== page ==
Introduction & Purpose
"Volunteers On The March" (Glisan 1874: 293).
Coquelle Trails: Early Historical Roads and Trails of Ancestral Coquille Indian Lands, 1826 - 1875 renews a project originally started in 2006 to investigate and publish a “cultural geography” of the modern Coquille Indian Tribe: a description of the physical landscape and geographic area occupied or utilized by the Ancestors of the modern Coquille Tribe prior to -- and at the time of -- the earliest reported contacts with Europeans and Euro-Americans. Coquelle Trails is the first of what is expected to be several installments that will complete this renewed Cultural Geography Project.
Although ships and sailors made contact with Indians in earlier years, the focus of this report begins with the first historical land-based contacts between Indians and foreigners along the rivers and beaches of Oregon’s south coast. Those few and brief encounters are documented in poorly written and often incomplete journals of men who, without maps or a true fix on their locations, wandered into and across the lands of Hanis, Miluk, and Athapaskan speaking Indians in what is today Coos and Curry Counties. Those wanderings were the first surges of the tidal wave of America’s Manifest Destiny that would soon wash over the Indians and their country.
The absence of a written language, combined with the near total destruction of their populations and material culture almost immediately after these early encounters, leaves the Indian “voice” nearly absent from this report. However, the Indian “footprint” is not: the travels and travails of those first foreigners happened along the trails and routes of Indians who had created and used them for millennia.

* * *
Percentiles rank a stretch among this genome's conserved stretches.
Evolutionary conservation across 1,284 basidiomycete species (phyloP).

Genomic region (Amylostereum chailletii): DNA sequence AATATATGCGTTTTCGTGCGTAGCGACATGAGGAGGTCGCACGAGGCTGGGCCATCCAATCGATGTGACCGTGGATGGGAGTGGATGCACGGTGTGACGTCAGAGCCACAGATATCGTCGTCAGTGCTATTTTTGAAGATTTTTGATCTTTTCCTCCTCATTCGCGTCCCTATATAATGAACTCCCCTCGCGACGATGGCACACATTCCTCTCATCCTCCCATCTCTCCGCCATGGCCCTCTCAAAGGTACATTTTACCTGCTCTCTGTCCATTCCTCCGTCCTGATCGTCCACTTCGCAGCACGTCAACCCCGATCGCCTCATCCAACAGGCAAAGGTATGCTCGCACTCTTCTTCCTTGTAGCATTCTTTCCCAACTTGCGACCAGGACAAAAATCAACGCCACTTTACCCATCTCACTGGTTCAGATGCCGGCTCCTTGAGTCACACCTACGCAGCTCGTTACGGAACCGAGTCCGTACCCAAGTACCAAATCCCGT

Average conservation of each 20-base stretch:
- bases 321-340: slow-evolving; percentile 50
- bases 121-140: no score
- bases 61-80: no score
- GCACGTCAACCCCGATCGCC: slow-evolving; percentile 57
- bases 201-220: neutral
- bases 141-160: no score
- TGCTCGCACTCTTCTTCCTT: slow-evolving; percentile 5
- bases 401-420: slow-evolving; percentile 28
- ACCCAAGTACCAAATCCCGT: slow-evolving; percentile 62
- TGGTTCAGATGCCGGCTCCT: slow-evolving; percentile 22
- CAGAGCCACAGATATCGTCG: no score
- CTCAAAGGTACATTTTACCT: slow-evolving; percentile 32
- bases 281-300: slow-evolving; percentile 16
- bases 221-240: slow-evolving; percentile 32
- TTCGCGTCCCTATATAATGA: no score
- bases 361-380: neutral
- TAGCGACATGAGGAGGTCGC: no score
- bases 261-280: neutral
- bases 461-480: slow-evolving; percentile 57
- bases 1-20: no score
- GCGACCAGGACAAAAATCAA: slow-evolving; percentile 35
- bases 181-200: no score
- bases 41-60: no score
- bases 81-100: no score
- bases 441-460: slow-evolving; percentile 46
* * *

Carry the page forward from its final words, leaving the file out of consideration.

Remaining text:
The maps, survey notes and tables found herein are intended as a template and framework for future Cultural Geography investigations and reports: some of them for public consumption; others for the internal or proprietary uses of the Tribe. Knowing how and where people traveled -- knowing something about the canoe landings, the beach corridors, and the upland routes, campgrounds and campsites -- helps toward more complete understandings and interpretations of the Ancestors; and things about their lives in ways helpful to their descendants today.
The geography explored in this report is not exclusive to the modern Coquille Tribe: there are two other federally recognized tribes whose ancestors also called these lands home. Thus, this report does not seek to prove or provide evidence for any current or anticipated legal/political argument or debate about the exclusive rights or domains of any group of Indians or tribes, past or present. Nor does it attempt to suggest any cultural attribute -- except perhaps “village” or “townsite” -- that can be construed as uniquely that of any group mentioned or alluded to in this report.
Finally: the authors of this report hope its contents will inspire interest and funding for further investigations about the ancestral landscape discussed. There is still much to learn and report about the ecologies and environment that once were: also victims of the dramatic and sometimes disastrous changes brought on by the waves of immigrant foreigners -- and by the abrupt removal of the original Indian inhabitants from their homelands and landscapes.